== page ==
- Free from corrosion and rust: aluminium alloys are well-known for their ability to withstand corrosion and rust, and alloy wheels are no different.
- Better handling: Aluminium, the base of many of these alloys, is considerably lighter than steel. It allows them to give a higher performance in almost every condition.
- Lighter: Aside from that, their lighter frame adds less strain on your vehicle’s suspension. It will also allow for faster acceleration without wasting gas.
Alloy wheels have some considerable advantages that make them attractive to certain car owners: better handling, fuel economy, heat conduction, and not to mention more visually appealing. However, alloy wheels’ durability is not one of them, so we don’t recommend them for offroading.
Generally, steel wheels are great for offroad use due to the steel wheels’ extra weight. Your steel wheels significantly contribute to your vehicle’s unsprung mass (the mass of the suspension, wheels or tracks, and other components directly connected to them). This mass gives you a lower centre of gravity, making for a more secure ride. What’s more, the extra friction will help keep your vehicle from slipping on unpredictable off road terrains like ice, snow and mud.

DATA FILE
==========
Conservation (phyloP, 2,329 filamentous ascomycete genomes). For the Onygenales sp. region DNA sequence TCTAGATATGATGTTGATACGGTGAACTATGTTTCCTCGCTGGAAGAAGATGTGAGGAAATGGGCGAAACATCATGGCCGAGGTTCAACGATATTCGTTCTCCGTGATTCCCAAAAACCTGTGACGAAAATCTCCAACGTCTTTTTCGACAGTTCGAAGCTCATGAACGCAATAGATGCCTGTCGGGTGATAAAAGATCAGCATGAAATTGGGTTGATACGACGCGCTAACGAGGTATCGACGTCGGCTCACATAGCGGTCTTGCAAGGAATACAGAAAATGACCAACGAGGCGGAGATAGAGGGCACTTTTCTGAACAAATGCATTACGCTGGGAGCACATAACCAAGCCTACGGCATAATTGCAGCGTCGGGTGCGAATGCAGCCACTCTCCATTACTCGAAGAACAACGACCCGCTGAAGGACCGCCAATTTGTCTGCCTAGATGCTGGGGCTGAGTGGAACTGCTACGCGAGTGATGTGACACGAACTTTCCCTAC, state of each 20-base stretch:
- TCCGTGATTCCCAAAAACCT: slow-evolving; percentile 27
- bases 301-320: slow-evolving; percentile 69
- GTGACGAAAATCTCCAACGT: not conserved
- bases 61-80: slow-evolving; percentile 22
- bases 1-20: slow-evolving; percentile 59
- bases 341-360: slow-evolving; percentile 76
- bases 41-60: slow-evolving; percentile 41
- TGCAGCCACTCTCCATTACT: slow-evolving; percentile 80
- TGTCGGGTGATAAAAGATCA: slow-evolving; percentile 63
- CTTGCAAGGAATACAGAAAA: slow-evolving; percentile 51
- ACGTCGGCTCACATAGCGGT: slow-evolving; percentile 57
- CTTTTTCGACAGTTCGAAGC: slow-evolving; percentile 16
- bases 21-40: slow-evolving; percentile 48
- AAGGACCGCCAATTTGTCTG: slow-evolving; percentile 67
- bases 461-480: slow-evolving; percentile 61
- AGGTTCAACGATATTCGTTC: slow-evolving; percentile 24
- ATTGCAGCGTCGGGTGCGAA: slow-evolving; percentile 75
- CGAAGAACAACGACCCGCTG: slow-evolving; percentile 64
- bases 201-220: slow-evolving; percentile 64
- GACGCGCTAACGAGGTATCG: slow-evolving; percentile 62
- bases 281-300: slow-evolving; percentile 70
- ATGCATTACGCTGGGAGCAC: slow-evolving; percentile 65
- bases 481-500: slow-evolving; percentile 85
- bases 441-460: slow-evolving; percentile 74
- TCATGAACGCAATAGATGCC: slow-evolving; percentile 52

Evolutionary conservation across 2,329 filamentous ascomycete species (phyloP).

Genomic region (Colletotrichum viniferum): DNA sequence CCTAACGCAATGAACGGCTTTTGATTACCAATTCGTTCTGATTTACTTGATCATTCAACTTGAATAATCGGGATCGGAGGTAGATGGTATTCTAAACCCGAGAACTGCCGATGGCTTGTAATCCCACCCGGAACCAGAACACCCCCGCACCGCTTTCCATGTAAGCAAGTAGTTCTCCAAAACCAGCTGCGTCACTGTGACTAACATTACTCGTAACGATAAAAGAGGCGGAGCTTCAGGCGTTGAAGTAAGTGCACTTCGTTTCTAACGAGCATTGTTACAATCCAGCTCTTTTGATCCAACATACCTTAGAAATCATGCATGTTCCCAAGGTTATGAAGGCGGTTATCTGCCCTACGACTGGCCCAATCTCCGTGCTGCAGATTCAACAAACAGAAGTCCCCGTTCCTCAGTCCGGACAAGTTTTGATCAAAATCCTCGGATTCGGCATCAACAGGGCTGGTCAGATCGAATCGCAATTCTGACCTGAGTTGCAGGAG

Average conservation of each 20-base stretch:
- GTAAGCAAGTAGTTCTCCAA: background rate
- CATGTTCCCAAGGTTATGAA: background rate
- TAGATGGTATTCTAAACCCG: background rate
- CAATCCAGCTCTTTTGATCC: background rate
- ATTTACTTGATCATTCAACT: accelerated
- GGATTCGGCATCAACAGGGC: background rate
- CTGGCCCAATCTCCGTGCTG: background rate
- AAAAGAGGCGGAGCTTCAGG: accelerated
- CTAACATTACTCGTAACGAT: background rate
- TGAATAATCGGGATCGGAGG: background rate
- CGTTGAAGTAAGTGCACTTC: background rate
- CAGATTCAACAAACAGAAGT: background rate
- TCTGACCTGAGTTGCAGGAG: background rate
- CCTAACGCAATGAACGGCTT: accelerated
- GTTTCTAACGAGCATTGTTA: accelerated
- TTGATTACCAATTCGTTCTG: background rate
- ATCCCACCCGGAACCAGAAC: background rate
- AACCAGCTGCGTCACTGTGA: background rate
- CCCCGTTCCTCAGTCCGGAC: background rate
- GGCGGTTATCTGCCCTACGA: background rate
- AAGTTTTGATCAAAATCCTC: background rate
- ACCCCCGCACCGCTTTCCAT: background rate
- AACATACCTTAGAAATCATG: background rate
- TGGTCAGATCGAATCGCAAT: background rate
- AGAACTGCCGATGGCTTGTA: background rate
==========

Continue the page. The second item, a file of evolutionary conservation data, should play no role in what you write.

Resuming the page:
For this reason, and to preserve their alloy wheels in the best condition possible, many owners will switch to steel wheels when off roading or even when the weather outside turns bad.
While alloy wheels are more complicated to repair than a steel rim, you can sometimes repair them if the damage isn’t too extensive. Rims that have been bent level to near the centre section are repairable. Beyond this, it’s likely that if you have buckled the entire wheel, you’ll have to replace it with a new one. In most cases, the lip that extends outward from the rim and forms its outer edge is the part that gets bent first. To repair an alloy wheel, you have to:
- Spin the rim up and identify where the rim has been damaged and how much.
- Before bending the alloy rim back into shape, your local mechanic must apply gentle heat to maintain proper metallurgical (physical and chemical properties of metal).
- Your mechanic will then place the rim into a press jug to remove any more significant visible bends.
Then, they will put the alloy wheel on spin-up gear to ensure the tyre sits neatly on the bead.
- Finally, any cosmetic finishes you want, such as removing any gouges, scratches or curb rash.
As a general rule of thumb, alloy wheels have a significant advantage when it comes to fuel economy. Due to their much lighter weight, the alloy wheels put less strain on your vehicle’s suspension. This means they can operate at a higher performance in most conditions and allows for faster acceleration.